Crowdsourced health data: Comparability to a US national survey, 2013–2015

TitleCrowdsourced health data: Comparability to a US national survey, 2013–2015
Publication TypeJournal Article
Year of Publication2017
AuthorsYank, V, Agarwal, S, Loftus, P, Asch, S, Rehkopf, DH
JournalAmerican Journal of Public Health
Volume107
Issue8
Pagination1283-1289
Date PublishedJan-08-2017
ISSN Number0090-0036
KeywordsSurvey Methodology
Abstract

To determine the generalizability of crowdsourced, electronic health data from self-selected individuals using a national survey as a reference. Using the world's largest crowdsourcing platform in 2015, we collected data on characteristics known to influence cardiovascular disease risk and identified comparable data from the 2013 Behavioral Risk Factor Surveillance System. We used age-stratified logistic regression models to identify differences among groups. Crowdsourced respondents were younger, more likely to be non-Hispanicand White, and had higher educational attainment.Those aged 40 to 59 years were similar to US adults in the rates of smoking, diabetes, hypertension, and hyperlipidemia. Those aged 18 to 39 years were less similar, whereas those aged 60 to 75 years were underrepresented among crowdsourced respondents. Crowdsourced health data might be most generalizable to adults aged 40 to 59 years, but studies of younger or older populations, racial and ethnic minorities, or those with lower educational attainment should approach crowdsourced data with caution. Policymakers, the national Precision Medicine Initiative, and others planning to use crowdsourced data should take explicit steps to define and address anticipated underrepresentation by important population subgroups.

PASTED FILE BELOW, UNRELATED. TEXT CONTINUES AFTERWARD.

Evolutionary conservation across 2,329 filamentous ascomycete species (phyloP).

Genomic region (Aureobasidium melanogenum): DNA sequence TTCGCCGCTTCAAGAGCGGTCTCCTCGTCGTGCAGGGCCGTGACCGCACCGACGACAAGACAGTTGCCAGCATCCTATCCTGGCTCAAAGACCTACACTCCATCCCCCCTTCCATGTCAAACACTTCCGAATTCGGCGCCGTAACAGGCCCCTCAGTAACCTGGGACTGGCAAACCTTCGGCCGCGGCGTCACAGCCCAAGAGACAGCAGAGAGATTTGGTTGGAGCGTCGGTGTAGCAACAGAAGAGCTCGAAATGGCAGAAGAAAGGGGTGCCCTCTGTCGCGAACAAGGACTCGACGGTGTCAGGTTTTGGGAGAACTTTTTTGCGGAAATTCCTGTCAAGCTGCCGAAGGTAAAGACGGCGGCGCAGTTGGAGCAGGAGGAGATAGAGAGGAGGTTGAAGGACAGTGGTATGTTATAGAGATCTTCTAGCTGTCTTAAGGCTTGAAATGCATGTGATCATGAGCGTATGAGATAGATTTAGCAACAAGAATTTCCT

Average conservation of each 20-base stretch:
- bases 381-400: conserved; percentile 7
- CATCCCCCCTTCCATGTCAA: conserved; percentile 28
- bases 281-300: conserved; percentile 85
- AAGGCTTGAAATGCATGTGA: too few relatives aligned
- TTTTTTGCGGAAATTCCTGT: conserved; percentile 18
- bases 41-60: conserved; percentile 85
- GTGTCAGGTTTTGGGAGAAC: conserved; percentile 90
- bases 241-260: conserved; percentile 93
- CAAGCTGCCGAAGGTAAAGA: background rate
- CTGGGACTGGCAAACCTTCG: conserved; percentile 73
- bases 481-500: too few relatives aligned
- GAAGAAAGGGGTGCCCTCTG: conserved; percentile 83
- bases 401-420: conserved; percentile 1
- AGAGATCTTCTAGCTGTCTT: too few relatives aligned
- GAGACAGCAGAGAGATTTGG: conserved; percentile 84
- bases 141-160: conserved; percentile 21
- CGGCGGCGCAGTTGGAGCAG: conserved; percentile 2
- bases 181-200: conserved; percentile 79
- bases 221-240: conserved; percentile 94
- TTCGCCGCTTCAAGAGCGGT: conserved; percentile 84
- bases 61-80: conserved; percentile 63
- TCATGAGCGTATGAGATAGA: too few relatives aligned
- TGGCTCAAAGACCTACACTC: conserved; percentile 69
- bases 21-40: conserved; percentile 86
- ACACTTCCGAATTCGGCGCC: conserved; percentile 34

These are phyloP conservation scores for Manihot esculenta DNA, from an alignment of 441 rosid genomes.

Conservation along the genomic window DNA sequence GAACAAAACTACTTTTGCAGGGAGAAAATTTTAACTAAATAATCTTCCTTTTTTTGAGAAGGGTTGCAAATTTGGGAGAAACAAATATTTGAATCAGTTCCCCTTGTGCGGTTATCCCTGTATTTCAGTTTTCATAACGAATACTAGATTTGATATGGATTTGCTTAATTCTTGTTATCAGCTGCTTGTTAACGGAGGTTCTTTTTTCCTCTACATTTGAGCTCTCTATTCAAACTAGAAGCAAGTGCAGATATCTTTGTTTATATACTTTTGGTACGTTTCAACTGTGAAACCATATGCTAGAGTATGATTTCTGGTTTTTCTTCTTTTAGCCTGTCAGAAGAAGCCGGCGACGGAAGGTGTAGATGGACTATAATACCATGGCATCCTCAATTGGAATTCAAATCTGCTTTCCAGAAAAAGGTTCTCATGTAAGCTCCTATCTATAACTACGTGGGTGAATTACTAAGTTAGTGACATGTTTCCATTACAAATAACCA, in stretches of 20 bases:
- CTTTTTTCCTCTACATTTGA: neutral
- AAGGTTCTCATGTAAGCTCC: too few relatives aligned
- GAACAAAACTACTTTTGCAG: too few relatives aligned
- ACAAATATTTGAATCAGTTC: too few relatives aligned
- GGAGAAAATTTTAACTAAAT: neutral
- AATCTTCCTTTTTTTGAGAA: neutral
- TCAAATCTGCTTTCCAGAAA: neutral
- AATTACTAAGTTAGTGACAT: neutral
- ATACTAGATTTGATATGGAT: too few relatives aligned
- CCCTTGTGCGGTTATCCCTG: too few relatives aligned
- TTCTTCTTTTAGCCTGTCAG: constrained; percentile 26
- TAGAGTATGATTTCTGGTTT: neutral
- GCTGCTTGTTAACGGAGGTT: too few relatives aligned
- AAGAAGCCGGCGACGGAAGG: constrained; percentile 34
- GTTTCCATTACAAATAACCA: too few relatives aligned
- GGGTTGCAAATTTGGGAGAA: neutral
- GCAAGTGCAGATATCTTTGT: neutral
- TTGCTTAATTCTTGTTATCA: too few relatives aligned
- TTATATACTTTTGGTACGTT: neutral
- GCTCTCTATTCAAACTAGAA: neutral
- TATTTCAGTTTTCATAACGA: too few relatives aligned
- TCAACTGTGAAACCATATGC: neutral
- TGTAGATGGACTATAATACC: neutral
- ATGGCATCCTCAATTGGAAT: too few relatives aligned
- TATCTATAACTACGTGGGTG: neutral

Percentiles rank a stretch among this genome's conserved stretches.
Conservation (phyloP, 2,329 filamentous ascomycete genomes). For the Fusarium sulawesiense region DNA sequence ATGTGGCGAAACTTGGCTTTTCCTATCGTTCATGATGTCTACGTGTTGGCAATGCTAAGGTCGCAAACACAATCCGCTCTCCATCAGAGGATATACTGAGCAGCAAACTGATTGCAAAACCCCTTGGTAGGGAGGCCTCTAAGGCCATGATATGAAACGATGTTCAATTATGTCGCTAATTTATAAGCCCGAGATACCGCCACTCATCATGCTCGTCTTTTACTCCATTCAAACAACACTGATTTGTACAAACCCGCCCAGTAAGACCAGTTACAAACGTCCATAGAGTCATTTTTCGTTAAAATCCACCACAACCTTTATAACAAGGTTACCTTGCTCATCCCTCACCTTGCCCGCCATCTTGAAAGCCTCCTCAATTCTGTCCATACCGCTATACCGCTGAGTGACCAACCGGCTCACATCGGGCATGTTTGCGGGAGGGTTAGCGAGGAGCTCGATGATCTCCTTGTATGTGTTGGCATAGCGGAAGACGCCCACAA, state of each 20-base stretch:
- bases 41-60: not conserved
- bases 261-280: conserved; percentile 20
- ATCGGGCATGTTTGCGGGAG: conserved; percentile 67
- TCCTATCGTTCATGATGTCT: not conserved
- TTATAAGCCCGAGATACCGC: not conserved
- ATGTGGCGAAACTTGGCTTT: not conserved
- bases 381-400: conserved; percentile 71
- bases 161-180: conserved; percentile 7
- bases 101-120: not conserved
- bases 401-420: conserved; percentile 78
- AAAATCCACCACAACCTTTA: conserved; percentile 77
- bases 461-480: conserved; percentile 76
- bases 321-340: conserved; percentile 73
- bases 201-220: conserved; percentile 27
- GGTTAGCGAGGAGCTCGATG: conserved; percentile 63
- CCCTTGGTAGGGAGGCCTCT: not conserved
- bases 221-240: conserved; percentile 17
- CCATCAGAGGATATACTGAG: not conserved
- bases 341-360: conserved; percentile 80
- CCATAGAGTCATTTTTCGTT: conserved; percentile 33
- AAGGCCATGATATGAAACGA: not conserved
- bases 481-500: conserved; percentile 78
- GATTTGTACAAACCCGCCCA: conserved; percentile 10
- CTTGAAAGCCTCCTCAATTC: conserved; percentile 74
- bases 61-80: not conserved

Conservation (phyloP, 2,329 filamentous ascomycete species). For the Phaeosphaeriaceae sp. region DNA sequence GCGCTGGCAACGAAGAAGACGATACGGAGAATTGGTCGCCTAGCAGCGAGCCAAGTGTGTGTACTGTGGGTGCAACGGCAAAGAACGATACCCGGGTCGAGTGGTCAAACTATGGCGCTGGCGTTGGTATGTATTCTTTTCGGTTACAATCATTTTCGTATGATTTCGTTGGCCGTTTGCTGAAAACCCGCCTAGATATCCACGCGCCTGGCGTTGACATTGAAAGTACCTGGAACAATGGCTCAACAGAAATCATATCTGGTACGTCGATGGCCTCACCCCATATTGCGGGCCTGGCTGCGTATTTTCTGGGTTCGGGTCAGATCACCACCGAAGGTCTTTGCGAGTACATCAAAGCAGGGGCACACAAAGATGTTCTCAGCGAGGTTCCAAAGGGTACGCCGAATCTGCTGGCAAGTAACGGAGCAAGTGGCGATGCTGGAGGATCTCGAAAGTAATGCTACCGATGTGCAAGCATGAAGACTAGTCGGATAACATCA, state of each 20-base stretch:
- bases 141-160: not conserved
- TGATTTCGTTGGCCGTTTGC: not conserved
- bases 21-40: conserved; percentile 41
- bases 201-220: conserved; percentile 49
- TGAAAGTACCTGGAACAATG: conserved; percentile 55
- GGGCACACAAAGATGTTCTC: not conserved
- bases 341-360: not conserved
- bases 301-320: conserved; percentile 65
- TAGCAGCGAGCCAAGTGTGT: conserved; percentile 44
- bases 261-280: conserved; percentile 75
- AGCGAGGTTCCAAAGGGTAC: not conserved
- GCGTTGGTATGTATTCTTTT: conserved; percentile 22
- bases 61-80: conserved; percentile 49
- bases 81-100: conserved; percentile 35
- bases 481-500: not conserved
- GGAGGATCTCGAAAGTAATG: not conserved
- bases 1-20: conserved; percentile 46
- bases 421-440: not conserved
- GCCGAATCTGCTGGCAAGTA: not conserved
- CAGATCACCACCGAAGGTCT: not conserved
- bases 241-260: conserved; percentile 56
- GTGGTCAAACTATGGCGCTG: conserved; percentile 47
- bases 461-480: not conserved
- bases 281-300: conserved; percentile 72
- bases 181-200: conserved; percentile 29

URLhttp://ajph.aphapublications.org/doi/10.2105/AJPH.2017.303824
DOI10.2105/AJPH.2017.303824
Short TitleAm J Public Health
Citation Key9261